Fail­ure to launch

The Irish Times - Friday - The Ticket - - Filmreviews -

plot is far more com­plex than nec­es­sary, and there is lit­tle style to the space­ship de­sign.

That said, there’s enough po­ten­tial in Lock­out to sug­gest that Mather and St Leger might yet de­liver. Keep your eyes peeled. ROBERT NESTA Mar­ley was born in the raggedy vil­lage of Nine Mile in Saint Ann Parish, Ja­maica to a teenage Afro-ja­maican mother and an English fa­ther whom the fam­ily rarely saw af­ter­wards. Lo­cals re­call the young Mar­ley as a “red pick­ney” who was fre­quently bul­lied on ac­count of his mixed her­itage.

Even­tu­ally his mother Cedella had enough and re­lo­cated to Kingston, where Bob was ex­posed to ska and Rasta­far­i­an­ism. Ideas of Pan-african iden­tity would be­come in­te­gral to Mar­ley’s lyrics, as would the screwy, wrongly placed down­beat that would lead from ska to reg­gae.

Bob mar­ried Rita in 1966 and she stayed on as his wife and back­ing singer un­til his death in 1981. Mar­ley wasn’t faith­ful – he sired 11 chil­dren from seven dif­fer­ent re­la­tion­ships. And yet few of his fel­low-mu­si­cians and sur­viv­ing fam­ily mem­bers have a bad word to say about him. His chil­dren de­scribe him as need­lessly com­pet­i­tive yet laugh it off. His wife and mis­tress (the for­mer Miss World 1976, Cindy Break­s­peare) were happy to join forces at Bob’s deathbed.

These women, like most of the in­ter­vie­wees cap­tured on cam­era in Mar­ley, are de­ter­mined to print the leg­end and en­sure that the sem­i­nal mu­si­cian is re­mem­bered as just that.

Kevin Mac­don­ald’s solid, in­for­ma­tive, re­spect­ful bio-doc is not quite the daz­zling, in­no­va­tive non-fic­tion we might have ex­pected from the Os­car-win­ning di­rec­tor of Touch­ing the Void. There’s noth­ing about the pre­sen­ta­tion of Mar­ley that might de­ter sur­viv­ing fam­ily and friends from pro­vid­ing tes­ti­mony. It wouldn’t look out of place on a BBC4 spe­cial.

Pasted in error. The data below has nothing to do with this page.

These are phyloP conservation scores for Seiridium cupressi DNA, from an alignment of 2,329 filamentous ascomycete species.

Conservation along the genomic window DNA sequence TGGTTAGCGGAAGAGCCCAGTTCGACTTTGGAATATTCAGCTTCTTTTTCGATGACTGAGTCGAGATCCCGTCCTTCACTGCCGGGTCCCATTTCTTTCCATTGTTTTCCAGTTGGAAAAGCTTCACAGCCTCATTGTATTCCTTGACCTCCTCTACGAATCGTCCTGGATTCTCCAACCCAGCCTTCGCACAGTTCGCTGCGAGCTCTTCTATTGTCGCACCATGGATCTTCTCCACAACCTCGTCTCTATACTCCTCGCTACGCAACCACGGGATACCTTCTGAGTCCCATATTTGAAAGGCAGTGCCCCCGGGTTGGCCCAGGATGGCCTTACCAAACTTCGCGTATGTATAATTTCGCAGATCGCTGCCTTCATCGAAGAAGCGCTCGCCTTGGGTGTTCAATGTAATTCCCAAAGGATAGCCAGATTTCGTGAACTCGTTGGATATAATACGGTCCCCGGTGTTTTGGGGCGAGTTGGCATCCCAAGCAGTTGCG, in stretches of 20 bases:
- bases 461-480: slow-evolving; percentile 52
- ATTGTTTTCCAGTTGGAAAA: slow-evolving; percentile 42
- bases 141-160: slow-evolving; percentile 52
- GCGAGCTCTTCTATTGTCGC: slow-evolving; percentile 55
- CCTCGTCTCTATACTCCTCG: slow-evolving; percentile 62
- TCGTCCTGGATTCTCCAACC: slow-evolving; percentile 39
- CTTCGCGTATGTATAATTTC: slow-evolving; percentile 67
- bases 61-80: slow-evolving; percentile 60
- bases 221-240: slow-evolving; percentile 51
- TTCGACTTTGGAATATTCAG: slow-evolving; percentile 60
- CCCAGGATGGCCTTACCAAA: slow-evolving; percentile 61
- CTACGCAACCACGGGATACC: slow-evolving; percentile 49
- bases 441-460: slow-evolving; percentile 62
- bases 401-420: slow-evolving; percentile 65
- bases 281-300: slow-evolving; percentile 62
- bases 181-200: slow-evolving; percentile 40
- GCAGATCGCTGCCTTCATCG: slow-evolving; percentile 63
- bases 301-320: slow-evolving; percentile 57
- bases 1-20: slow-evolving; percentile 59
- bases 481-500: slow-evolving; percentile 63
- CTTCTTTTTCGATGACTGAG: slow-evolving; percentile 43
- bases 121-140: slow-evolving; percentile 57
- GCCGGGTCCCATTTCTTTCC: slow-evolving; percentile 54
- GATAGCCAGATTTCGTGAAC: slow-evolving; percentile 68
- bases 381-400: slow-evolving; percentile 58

But Mac­don­ald (who took over the reigns when Martin Scors­ese found him­self oth­er­wise oc­cu­pied) is an as­tute doc­u­men­tar­ian. And while he can’t sup­ply de­fin­i­tive an­swers, he can sure leave ques­tions hang­ing. Did im­pre­sario Chris Black­well rip off artists such as he Wail­ers? How did Rita Mar­ley shrug off all those other women? Did Bob’s Rasta­far­ian doc­tors drop the ball on the can­cer that killed him?

Fas­ci­nat­ing ar­chive footage, in­clud­ing un­seen shots of the 1978 One Love Peace con­cert per­for­mance of Jammin, dur­ing which Bob joined the hands of po­lit­i­cal ri­vals Michael Man­ley and Ed­ward Seaga, ought to place Mar­ley, the film, on the school cur­ricu­lum. But hang on. Cert 15A? For soft drug use? Even when it’s clearly con­tex­tu­alised as re­li­gious prac­tise? We’ll have what­ever they’re smok­ing over at IFCO, thanks.

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